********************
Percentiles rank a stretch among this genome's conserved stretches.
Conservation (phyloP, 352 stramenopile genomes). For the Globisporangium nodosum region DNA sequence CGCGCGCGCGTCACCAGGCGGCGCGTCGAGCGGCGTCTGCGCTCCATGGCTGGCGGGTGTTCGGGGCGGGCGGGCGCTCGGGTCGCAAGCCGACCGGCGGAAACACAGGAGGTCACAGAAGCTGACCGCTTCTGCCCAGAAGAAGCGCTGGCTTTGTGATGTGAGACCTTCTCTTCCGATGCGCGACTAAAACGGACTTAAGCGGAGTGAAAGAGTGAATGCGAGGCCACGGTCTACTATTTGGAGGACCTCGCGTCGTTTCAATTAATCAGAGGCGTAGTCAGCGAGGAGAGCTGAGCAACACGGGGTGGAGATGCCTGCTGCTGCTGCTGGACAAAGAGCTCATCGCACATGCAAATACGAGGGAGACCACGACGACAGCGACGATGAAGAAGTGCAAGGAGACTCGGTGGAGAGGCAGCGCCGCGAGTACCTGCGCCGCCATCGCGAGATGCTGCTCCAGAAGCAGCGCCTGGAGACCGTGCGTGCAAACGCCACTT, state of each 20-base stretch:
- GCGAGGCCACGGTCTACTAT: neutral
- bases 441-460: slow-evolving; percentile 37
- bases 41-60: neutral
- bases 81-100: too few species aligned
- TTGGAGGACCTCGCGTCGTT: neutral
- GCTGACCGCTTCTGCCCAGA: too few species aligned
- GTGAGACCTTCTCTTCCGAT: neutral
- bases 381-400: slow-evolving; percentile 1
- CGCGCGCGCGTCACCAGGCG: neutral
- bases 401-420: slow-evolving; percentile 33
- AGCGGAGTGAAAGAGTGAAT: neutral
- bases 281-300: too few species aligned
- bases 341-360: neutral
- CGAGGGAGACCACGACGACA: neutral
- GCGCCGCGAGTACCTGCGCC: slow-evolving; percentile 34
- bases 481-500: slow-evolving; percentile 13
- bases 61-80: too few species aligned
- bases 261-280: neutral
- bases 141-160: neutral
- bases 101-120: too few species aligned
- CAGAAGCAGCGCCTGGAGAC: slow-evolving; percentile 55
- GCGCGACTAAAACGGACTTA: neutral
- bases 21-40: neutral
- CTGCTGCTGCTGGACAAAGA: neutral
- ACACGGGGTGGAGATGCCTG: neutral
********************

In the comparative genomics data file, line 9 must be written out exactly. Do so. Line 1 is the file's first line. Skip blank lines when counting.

- GTGAGACCTTCTCTTCCGAT: neutral